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Real Strategy Advisors is thinking about what offices will look like and how they will operate during and post-pandemic. We addressed some of the implications that arose from polling back in late August in our first article which raised questions like how to decide who gets a dedicated desk and whether people are ready for largescale desk sharing? In September, Real Strategy conducted a survey looking to better understand how COVID-19 has impacted the workplace and what people’s experiences have been with respect to remote work. We’d like to share some of the results and contextualize them in the larger conversation about remote versus in-office work.

Before we delve into those insights though, let’s talk about our respondents. Of the 102 surveyed, 67% reported working in the private sector, 18% in the not-for-profit, and 15% in the public sector. When looking at seniority, 61% of our respondents are in executive roles, with an almost even split between managers and those not in a leadership or supervisorial position at 19% and 20% respectively. The insights we’ve collected also come from a cross-section of small, medium, and large businesses as seen below:

The experience overall

Our online survey was largely seeking to understand the experience of the remote workers during COVID-19 and how their expectations may have changed in terms of what they expect going forward with regard to the mix of remote versus in-office work. When we asked respondents about their typical work week during the pandemic, over 80% said they worked remotely four or more days per week. Where Real Strategy Advisors expected to see a large number of people working from home, we expected a larger amount of people to be going into the office on a semi-regular basis — that simply wasn’t the case.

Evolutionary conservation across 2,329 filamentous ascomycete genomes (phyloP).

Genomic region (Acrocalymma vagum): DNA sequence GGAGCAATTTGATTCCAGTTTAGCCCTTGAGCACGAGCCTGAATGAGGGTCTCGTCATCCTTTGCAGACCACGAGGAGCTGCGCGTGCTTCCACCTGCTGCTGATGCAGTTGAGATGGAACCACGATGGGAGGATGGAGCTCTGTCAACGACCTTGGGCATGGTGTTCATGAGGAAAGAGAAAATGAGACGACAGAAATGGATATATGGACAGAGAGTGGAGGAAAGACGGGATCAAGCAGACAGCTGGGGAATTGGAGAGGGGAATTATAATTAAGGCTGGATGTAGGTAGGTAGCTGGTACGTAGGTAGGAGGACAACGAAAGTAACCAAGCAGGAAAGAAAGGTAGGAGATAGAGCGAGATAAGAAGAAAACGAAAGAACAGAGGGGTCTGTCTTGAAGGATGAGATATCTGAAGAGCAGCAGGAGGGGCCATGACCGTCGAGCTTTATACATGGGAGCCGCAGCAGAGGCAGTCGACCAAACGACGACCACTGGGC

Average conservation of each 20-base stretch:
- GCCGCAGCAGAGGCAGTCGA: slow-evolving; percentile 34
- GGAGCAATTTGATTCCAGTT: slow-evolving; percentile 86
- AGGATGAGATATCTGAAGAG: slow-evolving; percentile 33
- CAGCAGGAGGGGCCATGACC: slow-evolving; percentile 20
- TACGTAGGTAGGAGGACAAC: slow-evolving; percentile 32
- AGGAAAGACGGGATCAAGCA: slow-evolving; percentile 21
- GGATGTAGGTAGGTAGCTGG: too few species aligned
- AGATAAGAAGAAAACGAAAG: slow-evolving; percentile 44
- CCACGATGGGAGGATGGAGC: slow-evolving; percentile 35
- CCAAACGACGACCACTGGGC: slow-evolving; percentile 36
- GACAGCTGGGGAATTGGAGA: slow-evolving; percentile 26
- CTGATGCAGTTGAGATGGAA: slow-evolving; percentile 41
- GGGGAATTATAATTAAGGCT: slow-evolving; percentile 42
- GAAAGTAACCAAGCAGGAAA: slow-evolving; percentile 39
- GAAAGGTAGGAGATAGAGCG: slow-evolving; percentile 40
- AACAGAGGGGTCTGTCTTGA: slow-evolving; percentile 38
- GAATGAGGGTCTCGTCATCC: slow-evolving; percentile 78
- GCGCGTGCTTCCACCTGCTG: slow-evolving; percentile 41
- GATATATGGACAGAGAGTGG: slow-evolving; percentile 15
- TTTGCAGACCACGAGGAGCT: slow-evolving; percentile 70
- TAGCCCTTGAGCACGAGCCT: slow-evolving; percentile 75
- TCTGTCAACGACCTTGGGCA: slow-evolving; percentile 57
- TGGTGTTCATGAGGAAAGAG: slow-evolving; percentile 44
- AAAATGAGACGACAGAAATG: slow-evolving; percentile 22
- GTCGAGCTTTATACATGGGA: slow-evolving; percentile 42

When we asked how they’d score their overall remote work experience on a scale of 1 to 10, over 80% of respondents gave a score of 7 or higher and the average score was closer to 8 (7.78 to be exact). This finding suggests that most people have generally positive experiences working from home. However, we had heard anecdotally from several employers that corporate culture and idea-sharing was suffering. As it turns out, the quick pivot to remote work resulted in 70% of respondents reporting that collaborating with teammates to be somewhat or even very challenging. Real Strategy Advisors believes that not only does remote working make collaboration between employees a problem, but it will be a likely hurdle for new hires as well. Recounting the experiences of co-workers at Foko Retail, a tech company that provides tools to help optimize task management and communication in retail environments, Aja Butler George (Director of Marketing) told us that:

“There were lots of people who really missed the in-person day-to-day interactions with coworkers, the ad hoc collaboration, and communication that goes along with it…” — Aja Butler George (Director of Marketing, Foko Retail)

Finally, when we asked people’s preferences on the speculative return to the office, the responses showed a yearning for face-to-face interaction with more than 40% of respondents reporting to be either extremely or somewhat happy about potentially going back to the office. A tepid reaction was given by 30% of respondents who said they were neither happy nor unhappy with this idea and the remaining 28% being somewhat or extremely unhappy. Some worried about workplace safety and others about the loss of their newfound flexibility. Our findings here generally reflect Real Strategy Advisors’ predictions concerning how employee demand for a work-from-anywhere model will continue to grow as workers and managers gain experience in how to manage it well.

The generational divide